Sunday, October 02, 2005

I Feel My Temperature Rising

(aka Indigo Prophecy here in the States) is recommended -- though tentatively.

I give a half-assed recommendation because, while I enjoy it, there are core gameplay elements which I found completely stupid, unwieldy, unnecessary and actually counterproductive.

Also, I haven't finished it. So I can't vouch for the bits I haven't played.

**Spoilers may be forthcoming. Consider yourself warned.**

Very cinematic game, right down to the grainy filter over the screen. Well done, not intrusive or distracting. The animation is nice, but the faces need some work -- expressions and lip-syncing are vital to a game of this nature, so if there's ever a sequel I'd tell the team to give that area special attention.

Good tutorial. Very postmodern, "this is my game" kind of stuff, and the director of the game is right there. Points for novelty.

The black guy -- are they serious? I guess the character's like a French imagining of an African-American New York cop perpetually stuck in the character of The Ladies Man. He has this weird 1970s caricature swagger and his apartment is psychedelic, dude. Oh, and he dribbles a basketball to relax. Of course. I just couldn't believe the department would let him dress like a Beatnik poet with a fondness for pastels. Still, his script isn't saddled with the same ridiculousness they drape on his appearance and surroundings.

The bad bit -- they have these action-y sequences that require timed button presses. Yes, just like those featured in Resident Evil 4. I best remember these sequences as the basis for Dragon's Lair -- a game that looked great but played like shit. Used sparingly (a la RE4), they can create appropriate tension without making things too difficult.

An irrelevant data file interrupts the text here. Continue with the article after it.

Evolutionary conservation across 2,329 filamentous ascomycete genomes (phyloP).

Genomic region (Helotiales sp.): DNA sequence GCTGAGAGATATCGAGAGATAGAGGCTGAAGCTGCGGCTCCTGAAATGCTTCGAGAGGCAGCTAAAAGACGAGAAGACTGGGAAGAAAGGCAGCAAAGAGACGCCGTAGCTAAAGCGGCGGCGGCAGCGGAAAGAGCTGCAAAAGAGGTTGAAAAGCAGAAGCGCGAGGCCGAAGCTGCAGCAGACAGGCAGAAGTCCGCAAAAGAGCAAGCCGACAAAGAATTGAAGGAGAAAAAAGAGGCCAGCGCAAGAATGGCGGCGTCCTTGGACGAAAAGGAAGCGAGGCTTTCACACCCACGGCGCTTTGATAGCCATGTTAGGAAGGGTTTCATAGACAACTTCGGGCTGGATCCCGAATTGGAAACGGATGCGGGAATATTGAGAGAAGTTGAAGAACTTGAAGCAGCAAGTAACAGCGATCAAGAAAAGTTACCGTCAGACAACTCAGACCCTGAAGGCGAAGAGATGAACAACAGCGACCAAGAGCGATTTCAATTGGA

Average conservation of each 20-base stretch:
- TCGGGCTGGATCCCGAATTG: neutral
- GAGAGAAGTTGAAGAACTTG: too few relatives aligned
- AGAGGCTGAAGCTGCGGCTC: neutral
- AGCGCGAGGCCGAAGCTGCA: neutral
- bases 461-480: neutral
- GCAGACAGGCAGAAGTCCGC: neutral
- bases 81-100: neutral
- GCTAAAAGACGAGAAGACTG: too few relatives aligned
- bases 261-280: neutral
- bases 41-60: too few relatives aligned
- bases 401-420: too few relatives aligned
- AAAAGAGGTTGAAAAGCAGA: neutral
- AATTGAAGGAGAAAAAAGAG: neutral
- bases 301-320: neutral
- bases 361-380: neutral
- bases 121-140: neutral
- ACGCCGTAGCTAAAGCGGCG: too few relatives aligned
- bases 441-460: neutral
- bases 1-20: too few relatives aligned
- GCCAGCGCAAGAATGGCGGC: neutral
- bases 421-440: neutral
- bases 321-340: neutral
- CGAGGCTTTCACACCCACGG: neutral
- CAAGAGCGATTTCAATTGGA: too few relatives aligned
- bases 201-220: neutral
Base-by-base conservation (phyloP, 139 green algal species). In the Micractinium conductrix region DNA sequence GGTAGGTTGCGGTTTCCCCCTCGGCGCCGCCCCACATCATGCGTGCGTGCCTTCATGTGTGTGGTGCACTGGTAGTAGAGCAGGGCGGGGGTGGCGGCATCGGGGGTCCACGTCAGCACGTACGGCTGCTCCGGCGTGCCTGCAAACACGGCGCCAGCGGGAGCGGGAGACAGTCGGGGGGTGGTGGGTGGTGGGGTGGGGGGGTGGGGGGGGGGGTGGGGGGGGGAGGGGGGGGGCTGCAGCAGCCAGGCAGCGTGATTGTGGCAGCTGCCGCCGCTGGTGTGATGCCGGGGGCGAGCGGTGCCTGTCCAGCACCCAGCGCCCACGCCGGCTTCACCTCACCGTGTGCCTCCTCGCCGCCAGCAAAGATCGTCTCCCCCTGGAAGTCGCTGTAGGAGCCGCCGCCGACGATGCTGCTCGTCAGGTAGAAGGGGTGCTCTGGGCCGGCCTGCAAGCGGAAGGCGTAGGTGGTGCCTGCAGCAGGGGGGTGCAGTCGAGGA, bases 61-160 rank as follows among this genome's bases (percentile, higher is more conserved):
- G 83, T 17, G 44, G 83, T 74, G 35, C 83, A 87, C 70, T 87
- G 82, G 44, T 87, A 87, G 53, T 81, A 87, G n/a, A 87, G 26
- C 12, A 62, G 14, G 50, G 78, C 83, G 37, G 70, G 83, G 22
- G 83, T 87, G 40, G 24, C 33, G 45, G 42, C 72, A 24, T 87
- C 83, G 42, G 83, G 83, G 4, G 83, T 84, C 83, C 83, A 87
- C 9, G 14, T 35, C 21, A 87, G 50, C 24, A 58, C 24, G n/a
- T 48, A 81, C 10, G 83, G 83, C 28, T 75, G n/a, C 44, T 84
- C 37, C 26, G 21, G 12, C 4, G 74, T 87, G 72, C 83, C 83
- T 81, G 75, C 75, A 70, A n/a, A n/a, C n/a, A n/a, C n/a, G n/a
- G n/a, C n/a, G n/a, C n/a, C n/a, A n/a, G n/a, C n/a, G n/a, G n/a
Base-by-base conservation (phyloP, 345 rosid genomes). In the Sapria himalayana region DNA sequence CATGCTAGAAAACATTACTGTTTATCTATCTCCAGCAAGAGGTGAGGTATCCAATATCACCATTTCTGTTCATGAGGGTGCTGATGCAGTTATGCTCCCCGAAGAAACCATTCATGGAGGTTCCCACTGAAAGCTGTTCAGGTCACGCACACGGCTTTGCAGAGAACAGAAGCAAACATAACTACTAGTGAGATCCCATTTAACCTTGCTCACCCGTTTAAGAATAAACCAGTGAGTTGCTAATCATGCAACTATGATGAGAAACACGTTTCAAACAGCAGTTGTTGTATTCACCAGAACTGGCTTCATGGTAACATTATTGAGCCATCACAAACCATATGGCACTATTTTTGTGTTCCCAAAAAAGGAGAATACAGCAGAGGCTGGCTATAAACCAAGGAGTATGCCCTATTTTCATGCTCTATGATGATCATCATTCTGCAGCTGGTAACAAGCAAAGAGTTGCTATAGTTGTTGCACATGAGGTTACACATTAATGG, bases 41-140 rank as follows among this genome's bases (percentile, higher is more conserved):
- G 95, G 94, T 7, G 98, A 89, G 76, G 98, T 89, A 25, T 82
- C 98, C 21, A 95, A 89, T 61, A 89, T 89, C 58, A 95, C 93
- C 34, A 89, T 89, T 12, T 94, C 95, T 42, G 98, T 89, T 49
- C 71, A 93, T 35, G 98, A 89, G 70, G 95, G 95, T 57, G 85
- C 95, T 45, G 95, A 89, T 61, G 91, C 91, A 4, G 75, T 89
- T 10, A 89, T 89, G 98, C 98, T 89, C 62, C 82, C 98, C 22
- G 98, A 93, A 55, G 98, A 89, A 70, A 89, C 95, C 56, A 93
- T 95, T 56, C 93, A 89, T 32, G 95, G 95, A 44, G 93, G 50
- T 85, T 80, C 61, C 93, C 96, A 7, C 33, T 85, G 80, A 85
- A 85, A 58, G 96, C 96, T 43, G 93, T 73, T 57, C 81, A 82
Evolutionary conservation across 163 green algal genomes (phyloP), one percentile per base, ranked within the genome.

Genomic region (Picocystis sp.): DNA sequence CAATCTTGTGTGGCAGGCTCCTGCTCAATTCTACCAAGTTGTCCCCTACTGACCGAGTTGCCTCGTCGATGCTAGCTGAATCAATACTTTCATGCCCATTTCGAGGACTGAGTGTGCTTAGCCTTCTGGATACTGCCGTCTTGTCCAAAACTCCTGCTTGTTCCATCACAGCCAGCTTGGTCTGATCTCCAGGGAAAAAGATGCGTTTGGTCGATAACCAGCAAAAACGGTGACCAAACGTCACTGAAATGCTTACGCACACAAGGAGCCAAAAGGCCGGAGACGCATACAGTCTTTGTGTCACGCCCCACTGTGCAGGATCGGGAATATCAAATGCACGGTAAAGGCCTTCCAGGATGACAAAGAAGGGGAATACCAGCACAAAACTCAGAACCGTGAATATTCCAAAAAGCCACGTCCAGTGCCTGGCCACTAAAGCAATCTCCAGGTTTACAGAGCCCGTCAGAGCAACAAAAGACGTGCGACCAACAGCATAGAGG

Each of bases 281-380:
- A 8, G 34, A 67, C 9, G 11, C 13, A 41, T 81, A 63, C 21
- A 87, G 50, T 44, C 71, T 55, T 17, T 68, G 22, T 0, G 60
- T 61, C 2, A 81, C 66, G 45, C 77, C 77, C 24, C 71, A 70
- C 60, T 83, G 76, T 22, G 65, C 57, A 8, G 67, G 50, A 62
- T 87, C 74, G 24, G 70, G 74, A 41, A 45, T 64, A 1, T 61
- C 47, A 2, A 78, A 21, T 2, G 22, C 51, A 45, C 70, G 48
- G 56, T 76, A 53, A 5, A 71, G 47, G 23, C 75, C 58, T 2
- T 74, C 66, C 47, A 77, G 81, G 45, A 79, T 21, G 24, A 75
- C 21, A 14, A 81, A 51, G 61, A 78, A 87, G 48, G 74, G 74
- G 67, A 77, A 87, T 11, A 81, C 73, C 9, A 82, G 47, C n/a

Fahrenheit uses dual analog sticks as if you were playing Simon on two Simons at once. And, I hate to bash anybody's nostalgia, but Simon sucked. It sucks even more in digital form. There is one brutal sequence that goes on far too long, where one wrong button press leads to a failure condition (and hence a lost life) -- such a penalty is far too stiff for one missed press, especially so early in the game. Especially given that the sequence itself consists of at least eight separate sequences with their own patterns, and while it continues right from the pattern you missed, it hardly leads to fun.

If the rest of the game were as bad as those frustrating parts, I'd be telling everyone to stay away. But the rest of the game is compelling and interesting.

The split-screen camera work (like in the movie Woodstock) works great.

The control is never too-bad, though like every adventure game of this type (going back to Alone in the Dark, at least) that uses interesting camera angles to frame the action, control sometimes suffers in exchange for directorial conceit.

I've been away from adventure games for awhile.

Too long, it seems.

I'll have to dive back in.

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